2019 Grant Recipient Eric Collisson, MD

Home Research Research Grants Program Grants Awarded Grants Awarded by Year 2019 Research Grant Recipients 2019 Grant Recipient Eric Collisson, MD

2019 Grantee: Eric Collisson, MD

University of California, San Francisco
Co-Principal Investigator: Adam Renslo, PhD
Research Project: Targeting Pancreatic Cancer Through Iron Dependent Drug Activation
Award: 2019 Pancreatic Cancer Action Network Translational Research Grant
Award Period: July 1, 2019 – June 30, 2021
Amount: $500,000


Biographical Highlights
Dr. Collisson is an associate professor at the University of California, San Francisco (UCSF), and a practicing medical oncologist with a specific interest in the genomics of cancer. Dr. Collisson was the previous recipient of the 2012 PanCAN Career Development Award, funded in memory of Skip Viragh. He is also a member of the organization’s Scientific and Medical Advisory Board. He will lead this project with co-investigator and colleague, Dr. Adam Renslo.

Dr. Renslo is a professor of pharmaceutical chemistry at UCSF. His research interests center around the discovery, optimization and pharmacological study of small molecules to understand the biology of disease and to produce more effective therapeutics.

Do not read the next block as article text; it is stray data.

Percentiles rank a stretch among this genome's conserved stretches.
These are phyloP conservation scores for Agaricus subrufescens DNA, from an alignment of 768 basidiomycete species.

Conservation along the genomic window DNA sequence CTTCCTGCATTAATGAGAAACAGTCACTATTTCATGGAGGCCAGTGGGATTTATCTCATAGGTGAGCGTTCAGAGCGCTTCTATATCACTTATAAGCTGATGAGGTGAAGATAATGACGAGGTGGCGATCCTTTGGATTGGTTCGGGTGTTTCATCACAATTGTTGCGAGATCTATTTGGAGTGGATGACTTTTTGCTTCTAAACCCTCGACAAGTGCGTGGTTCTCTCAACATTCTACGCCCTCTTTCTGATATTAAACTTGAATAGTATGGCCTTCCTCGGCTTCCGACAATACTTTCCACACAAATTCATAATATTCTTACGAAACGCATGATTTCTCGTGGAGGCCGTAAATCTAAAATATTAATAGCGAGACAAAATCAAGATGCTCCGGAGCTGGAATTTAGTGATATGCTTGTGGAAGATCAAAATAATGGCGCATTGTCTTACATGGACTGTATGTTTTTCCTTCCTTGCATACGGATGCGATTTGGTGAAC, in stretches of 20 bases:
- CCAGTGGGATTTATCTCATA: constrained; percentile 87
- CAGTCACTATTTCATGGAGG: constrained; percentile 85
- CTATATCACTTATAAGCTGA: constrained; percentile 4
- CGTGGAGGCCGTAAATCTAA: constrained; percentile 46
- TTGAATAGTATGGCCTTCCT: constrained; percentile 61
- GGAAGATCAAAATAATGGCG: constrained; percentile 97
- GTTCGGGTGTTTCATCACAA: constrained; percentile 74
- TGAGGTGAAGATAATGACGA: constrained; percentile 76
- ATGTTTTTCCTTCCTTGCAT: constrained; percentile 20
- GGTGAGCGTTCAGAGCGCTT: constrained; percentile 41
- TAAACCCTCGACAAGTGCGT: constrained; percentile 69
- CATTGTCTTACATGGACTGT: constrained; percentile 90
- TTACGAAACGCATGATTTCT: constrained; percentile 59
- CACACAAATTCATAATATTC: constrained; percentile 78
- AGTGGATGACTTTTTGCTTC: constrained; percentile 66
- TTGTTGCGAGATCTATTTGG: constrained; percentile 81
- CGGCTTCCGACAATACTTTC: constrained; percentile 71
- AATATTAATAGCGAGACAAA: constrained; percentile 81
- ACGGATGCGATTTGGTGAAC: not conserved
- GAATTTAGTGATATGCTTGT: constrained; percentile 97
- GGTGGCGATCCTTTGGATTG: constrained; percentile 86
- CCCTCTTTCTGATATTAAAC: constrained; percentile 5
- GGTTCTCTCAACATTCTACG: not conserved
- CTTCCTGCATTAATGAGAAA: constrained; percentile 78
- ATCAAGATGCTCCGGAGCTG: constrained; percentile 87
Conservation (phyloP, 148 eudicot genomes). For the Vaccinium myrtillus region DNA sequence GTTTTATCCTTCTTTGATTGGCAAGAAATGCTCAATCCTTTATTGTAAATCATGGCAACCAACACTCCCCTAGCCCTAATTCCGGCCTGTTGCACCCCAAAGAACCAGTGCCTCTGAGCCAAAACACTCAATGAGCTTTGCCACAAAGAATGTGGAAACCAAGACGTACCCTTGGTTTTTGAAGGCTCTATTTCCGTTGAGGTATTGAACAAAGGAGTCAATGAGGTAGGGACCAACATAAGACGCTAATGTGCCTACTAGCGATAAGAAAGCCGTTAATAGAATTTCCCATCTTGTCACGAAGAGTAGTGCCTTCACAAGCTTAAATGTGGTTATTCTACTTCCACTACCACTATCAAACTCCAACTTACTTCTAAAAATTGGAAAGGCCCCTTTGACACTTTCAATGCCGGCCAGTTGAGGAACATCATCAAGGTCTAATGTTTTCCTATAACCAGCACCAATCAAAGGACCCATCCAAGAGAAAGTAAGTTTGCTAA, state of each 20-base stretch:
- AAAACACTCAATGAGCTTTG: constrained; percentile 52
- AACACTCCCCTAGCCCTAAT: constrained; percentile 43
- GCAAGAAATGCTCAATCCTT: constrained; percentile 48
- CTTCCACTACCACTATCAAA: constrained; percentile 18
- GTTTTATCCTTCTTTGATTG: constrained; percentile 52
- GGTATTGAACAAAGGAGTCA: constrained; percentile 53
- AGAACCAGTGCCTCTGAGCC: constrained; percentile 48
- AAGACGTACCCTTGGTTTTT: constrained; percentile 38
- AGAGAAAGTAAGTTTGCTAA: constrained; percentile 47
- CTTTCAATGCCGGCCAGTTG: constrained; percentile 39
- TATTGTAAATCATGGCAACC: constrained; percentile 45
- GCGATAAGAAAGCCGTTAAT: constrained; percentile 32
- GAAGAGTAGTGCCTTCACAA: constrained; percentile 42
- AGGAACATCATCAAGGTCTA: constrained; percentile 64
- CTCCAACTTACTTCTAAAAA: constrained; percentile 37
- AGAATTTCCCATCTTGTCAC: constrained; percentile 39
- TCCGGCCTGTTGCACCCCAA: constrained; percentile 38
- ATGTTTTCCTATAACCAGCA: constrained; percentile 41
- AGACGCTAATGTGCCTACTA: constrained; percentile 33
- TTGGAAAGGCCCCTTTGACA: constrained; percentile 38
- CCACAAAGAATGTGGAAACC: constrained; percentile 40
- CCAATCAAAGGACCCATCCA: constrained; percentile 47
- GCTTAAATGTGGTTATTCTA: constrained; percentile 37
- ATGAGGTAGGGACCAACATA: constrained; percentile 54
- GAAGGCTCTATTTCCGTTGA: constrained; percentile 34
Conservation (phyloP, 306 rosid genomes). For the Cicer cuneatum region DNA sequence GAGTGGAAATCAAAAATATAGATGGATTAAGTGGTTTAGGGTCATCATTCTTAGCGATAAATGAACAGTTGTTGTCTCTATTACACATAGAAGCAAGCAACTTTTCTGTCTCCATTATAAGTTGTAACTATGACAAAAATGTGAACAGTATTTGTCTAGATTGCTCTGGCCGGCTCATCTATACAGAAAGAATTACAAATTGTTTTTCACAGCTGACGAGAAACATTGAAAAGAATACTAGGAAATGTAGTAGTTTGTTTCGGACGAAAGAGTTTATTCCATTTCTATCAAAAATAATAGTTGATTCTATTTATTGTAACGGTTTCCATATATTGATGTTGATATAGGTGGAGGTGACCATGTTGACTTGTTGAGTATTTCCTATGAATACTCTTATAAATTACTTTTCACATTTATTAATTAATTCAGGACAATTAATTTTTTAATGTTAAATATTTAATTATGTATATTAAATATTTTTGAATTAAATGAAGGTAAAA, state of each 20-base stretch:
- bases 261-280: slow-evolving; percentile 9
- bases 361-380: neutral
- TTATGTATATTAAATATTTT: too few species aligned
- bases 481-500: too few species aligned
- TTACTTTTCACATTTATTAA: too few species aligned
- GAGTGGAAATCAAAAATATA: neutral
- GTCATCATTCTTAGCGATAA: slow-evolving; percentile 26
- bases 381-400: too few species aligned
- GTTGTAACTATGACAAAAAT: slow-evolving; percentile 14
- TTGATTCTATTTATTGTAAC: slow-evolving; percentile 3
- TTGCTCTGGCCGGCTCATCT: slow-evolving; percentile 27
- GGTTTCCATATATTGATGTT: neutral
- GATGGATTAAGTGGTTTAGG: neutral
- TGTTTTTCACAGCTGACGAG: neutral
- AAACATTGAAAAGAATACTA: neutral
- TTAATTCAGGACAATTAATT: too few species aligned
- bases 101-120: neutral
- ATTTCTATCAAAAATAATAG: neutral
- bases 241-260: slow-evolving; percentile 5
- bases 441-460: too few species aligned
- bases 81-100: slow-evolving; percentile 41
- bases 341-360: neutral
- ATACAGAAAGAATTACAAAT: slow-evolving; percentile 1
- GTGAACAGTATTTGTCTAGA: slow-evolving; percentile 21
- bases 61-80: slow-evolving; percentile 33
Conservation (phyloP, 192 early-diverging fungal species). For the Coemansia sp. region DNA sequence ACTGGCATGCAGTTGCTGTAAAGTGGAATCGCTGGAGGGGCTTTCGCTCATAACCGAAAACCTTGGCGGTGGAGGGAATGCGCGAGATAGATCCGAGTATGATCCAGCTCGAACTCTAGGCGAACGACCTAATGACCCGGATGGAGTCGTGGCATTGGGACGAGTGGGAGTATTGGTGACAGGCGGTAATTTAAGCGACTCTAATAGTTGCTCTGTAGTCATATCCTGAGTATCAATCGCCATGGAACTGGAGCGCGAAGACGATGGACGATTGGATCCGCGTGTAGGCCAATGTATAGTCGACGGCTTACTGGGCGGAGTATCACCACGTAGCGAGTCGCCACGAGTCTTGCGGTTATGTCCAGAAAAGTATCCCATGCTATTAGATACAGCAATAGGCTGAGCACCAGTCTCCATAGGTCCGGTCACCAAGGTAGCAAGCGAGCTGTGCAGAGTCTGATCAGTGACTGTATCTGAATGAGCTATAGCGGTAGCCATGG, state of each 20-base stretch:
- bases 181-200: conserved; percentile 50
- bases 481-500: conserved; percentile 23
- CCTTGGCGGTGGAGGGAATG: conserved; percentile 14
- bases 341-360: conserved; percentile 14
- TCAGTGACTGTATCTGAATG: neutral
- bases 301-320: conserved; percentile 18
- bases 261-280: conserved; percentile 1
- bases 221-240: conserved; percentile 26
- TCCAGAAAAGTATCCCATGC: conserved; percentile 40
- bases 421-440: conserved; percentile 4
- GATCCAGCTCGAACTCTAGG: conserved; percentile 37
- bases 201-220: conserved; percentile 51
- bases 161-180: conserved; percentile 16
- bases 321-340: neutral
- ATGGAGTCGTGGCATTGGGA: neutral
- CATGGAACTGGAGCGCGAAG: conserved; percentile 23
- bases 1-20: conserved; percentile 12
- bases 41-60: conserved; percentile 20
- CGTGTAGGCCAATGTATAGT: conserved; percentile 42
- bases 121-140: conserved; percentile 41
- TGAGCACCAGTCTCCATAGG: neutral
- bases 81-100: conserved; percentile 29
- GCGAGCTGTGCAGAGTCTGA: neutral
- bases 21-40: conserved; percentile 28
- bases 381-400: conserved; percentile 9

Project Overview
Most pancreatic cancer patients have mutations in the KRAS protein. Mutant KRAS, considered to be the driving force behind the disease, turns on many other proteins, including MEK.

While treatments to block mutant KRAS have been unsuccessful, research shows that blocking MEK makes pancreatic cancer cells more reliant on autophagy. Autophagy is one of the critical ways pancreatic cancer cells get nutrients to survive. And, it can be blocked by drugs available today. As such, combination treatments that block autophagy and related proteins, like MEK, may hold promise for pancreatic cancer patients.

Dr. Collisson and team have developed a new drug to block MEK that, according to preliminary results, may increase potency while being less toxic. This new drug does not become active until it’s turned on by an abnormal iron, which is also activated by the KRAS pathway. By activating the drug, the KRAS pathway ends up blocking itself.

With this new drug, the team aims to enhance this very exciting potential treatment combination for pancreatic cancer patients.

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